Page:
A graduation ceremony and traditional feast helped celebrate the successful completion of a bridging-to-trades, skills training program by members of Tsil Kaz Koh and Wet’suwet’en First Nations communities today.
More than 100 people were on hand for the event which took place at the Wet’suwet’en First Nation Hall. Proud family and community members joined 20 graduating students for the celebration, which showcased student achievements through the community-based program.
The program, offered as a result of B.C.’s Aboriginal Skills Training Development Fund, included eight weeks of practical shop time and one week of blended trades experience in five construction and mechanical trades: carpentry, piping, welding, electrician and millwright. The initial classroom time provided safety certifications, essential skills and career awareness training. The graduating students now have the basics needed to seek an apprenticeship with an employer or to begin college-level trades training. The program was delivered in the community by the Lakes District College of New Caledonia.
Provincial funding for the program was provided through the Aboriginal Skills Training Development Fund which is investing up to $30 million over three years for new Aboriginal skills training projects and partnerships.
Offering community-driven skills training is one part of the Province’s efforts to include First Nations communities and Aboriginal people in new Liquefied Natural Gas (LNG) sector employment opportunities. British Columbia is also working with First Nations communities on environmental stewardship priorities and financial benefits agreements.
John Rustad, Minister of Aboriginal Relations and Reconciliation –
“Ensuring more First Nations members have the skills they need to take advantage of job opportunities, especially the direct and indirect jobs created by the emerging LNG industry, is a priority for our government. That is why we started the Aboriginal Skills Training Development Fund and it is wonderful to see these students setting themselves up for success in their communities.”
Chief Karen Ogen, Wet’suwet’en First Nation (WFN) –
“On behalf of the WFN council we are proud of the work done by Shannon Haizimsque and Tara Alfred for making this project happen for these students. This is exactly what we discuss at the high level meetings about getting our people trained and out the door. We want meaningful employment and training for our people.
“We believe our people have the potential and it takes someone to believe in them. I want to congratulate our students on this milestone of success. And I challenge them to continue going and go after what they want! A job well done by all the people involved in making this training a reality for our people!"
Chief Dan George, Tsil Kaz Koh (Burns Lake Band) –
“Congratulations to all the students who completed this program. Building capacity within our communities is essential in meeting the needs derived from our economic development agreements. It is imperative that while we create opportunities for generating wealth, that it is our people who are benefitting directly.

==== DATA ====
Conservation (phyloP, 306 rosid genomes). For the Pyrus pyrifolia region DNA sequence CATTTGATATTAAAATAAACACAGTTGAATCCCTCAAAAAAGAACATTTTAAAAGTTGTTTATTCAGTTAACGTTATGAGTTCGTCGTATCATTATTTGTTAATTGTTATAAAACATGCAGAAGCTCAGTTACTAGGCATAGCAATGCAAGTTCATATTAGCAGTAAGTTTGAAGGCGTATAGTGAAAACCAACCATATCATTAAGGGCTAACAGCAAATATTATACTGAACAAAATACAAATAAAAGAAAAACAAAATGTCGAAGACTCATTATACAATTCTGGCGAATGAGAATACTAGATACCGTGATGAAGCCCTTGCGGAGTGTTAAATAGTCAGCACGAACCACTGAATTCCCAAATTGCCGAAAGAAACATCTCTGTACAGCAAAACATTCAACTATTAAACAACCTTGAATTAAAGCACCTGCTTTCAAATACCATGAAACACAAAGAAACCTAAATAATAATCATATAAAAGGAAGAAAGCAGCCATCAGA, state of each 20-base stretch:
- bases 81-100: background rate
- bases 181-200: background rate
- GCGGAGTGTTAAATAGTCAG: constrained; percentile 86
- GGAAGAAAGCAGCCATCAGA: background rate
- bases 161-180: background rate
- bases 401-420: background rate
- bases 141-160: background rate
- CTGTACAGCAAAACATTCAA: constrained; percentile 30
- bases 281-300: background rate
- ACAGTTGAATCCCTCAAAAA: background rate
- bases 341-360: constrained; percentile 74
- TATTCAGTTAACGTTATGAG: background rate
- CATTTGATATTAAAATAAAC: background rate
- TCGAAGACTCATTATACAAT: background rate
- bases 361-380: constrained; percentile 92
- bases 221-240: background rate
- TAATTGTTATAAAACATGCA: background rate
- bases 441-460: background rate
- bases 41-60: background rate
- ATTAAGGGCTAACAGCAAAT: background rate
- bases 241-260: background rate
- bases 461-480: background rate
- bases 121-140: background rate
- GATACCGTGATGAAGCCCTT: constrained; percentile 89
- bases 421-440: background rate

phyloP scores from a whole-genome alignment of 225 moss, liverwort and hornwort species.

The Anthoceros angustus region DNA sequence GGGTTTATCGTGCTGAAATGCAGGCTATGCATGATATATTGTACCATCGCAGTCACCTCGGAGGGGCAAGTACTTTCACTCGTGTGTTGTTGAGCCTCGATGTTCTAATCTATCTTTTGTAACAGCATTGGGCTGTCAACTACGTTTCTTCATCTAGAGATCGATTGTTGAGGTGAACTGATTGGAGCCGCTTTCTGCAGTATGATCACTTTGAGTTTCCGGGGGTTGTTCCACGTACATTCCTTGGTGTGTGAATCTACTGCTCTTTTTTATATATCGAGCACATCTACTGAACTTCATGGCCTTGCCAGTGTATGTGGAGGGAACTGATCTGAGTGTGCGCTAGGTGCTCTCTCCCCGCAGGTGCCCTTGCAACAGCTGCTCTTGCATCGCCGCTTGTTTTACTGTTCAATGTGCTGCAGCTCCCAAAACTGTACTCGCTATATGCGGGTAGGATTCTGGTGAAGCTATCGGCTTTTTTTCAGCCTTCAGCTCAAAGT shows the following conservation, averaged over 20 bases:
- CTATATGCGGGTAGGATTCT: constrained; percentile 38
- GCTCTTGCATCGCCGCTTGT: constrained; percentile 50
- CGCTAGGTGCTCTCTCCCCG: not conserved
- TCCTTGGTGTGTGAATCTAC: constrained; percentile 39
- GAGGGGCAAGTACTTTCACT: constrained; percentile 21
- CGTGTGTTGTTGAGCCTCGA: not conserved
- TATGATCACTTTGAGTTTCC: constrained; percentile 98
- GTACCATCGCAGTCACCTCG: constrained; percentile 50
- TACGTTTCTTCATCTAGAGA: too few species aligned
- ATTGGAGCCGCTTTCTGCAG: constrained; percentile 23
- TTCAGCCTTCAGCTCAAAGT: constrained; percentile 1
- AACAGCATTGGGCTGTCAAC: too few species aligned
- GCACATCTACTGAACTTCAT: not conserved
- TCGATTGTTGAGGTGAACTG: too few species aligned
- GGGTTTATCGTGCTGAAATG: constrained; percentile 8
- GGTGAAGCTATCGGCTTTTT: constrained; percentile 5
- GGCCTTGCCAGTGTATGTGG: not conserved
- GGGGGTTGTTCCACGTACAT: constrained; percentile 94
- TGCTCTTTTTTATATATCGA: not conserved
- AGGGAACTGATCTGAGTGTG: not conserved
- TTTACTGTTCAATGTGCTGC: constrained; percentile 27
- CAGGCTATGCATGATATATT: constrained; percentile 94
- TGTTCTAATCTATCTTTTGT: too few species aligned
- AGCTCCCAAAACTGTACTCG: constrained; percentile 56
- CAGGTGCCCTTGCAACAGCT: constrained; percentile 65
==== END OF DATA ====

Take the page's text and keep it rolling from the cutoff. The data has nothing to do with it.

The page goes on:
“Thank you to all those who were involved in making this program a huge success and I wish the students the best of luck in their future endeavours, whether it's moving on to post-secondary, trades or seeking apprenticeships. The opportunities are endless and I'm glad to see our people finding a place in the workforce and our economy."
Brent Sampson – graduating student – Bridging to Trades program –
“I am so glad we took this course. Now most of us want to continue our lives as tradesmen.”
Scott Zayac, regional principal, College of New Caledonia –
“We are extremely thankful to the Tsil Kaz Koh and Wet’suwet’en First Nation communities for all their hard work and their assistance in the design of the program. Their added perspectives on culturally relevant components helped us ensure that students were supported throughout the delivery of the program.”
- Aboriginal people are a priority in B.C.’s Skills for Jobs Blueprint.
- More than 40,000 Aboriginal British Columbians live in northern communities and almost half of all Aboriginal people in B.C. are under 25 years old.
- A key target of the B.C.’s Skills for Jobs Blueprint is to increase Aboriginal workforce participation by 15,000 new Aboriginal workers over the next 10 years.
- The BC Jobs Plan builds on the strengths of key sectors and British Columbia’s educated and skilled workforce, keeping the province diverse, strong and growing.
Wet’suwet’en First Nation: wetsuwetenfirstnation.ca/
Tsil Kaz Koh (Burns Lake Band): www.burnslakeband.ca/
College of New Caledonia: http://www.cnc.bc.ca/
B.C.’s Skills for Jobs Blueprint: https://www.workbc.ca/Training-Education/B-C-s-Skills-for-Jobs-Blueprint/Learn-about-Blueprint.aspx
The BC Jobs Plan: engage.gov.bc.ca/bcjobsplan/